While riding my mind is occupied with observing the plants and wildlife here in southern Indiana. In a single week I’ve seen kingfishers, hoot owls, bluebirds, hawks and eagles. I’ve coasted past fawns standing innocently in the road, and saw my first red fox crossing Lanham Ridge Road (and I have seen 3 more since). On March 8, 2003 while riding around Lake Monroe, I saw first a flock of sandhill cranes, then a group of very talkative red-tailed hawks, and on Chapel Hill road I startled by 4 wild turkeys, who flew right past me. On the botanical side, I’ve found wild bergamot, bellflower, fire pink, and pawpaw. I’ve eaten dandelion, watercress, mulberries, apples, black raspberries, blackberries, may apples, sumac, rosehips, persimmons, and mushrooms, including a specimen of Agaricus Campestris, I found right on the IU campus!

My concern about the PCB pollution here led me to study the watersheds and the karst typography of Bloomington, and I’ve developed an interest in knowing where I am in relation to waterflow, what creek or sinkhole takes the water I see on my rides. We have some great hills here, dropping in and out of the creeks that feed the two forks of the White River in the Norman Uplands/Mitchell Plain area where Bloomington is located.

May Apple, Podophyllum peltatum

May Apple, Podophyllum peltatum
May Apple, Podophyllum peltatum
May Apple, Podophyllum peltatum, aka American Mandrake and Ground Lemon, is common in the woodlands of southern Indiana, and is well represented in Dunn Woods. Last week they were just starting to poke their heads up, but this week they have fully popped out their full leaves. May apples typically have one or two large leaves. The two leaf versions produce flowers and eventually (in June) a fruit. They grow in colonies from a single rhizome, or rootstock. As an alternate name (American Mandrake) suggests, the plants are toxic, containing podophyllotoxin, which is used topically to remove warts, and has shown some promise as an anti-cancer and anti-viral agent, but don’t try this at home!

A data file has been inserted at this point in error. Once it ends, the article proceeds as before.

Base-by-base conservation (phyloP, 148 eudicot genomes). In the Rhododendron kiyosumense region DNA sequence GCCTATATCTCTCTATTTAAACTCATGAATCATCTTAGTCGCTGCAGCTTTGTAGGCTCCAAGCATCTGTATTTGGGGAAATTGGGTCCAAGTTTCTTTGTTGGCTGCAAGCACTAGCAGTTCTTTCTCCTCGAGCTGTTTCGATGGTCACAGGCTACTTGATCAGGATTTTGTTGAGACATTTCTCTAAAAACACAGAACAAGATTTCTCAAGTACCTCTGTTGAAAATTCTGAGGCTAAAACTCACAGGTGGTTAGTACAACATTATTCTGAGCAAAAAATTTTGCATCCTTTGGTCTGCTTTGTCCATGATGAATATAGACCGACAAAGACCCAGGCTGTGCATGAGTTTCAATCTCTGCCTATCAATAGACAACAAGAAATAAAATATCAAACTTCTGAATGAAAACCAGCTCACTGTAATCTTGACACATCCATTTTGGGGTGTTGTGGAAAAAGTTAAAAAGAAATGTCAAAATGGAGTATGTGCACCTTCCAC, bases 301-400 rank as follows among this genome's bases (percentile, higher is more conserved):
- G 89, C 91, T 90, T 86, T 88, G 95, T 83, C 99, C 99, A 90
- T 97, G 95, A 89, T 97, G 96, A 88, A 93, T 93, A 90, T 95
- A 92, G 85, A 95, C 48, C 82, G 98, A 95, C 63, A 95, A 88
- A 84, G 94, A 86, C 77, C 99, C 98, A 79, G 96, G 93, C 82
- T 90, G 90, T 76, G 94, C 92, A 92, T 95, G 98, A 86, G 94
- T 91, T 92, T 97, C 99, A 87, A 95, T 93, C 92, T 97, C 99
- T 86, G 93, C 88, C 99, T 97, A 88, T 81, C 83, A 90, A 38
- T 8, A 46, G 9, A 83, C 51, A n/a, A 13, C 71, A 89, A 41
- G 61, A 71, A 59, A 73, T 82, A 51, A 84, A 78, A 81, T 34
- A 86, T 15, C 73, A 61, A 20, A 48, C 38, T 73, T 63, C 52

They produce a smooth lemon sized fruit that is edible in small quantities when fully ripe (they turn from green to yellow when ready). Some folks have a bad reaction to them, but I found them delicious, they are sweet/sour, and have the consistency of grapes. But they are very are to find when ripe, it seem the mammals in the woods get to them just as they turn yellow, it is a bit like trying to find a ripe paw paw, the animals know where and when to pick, and don’t leave much for humans!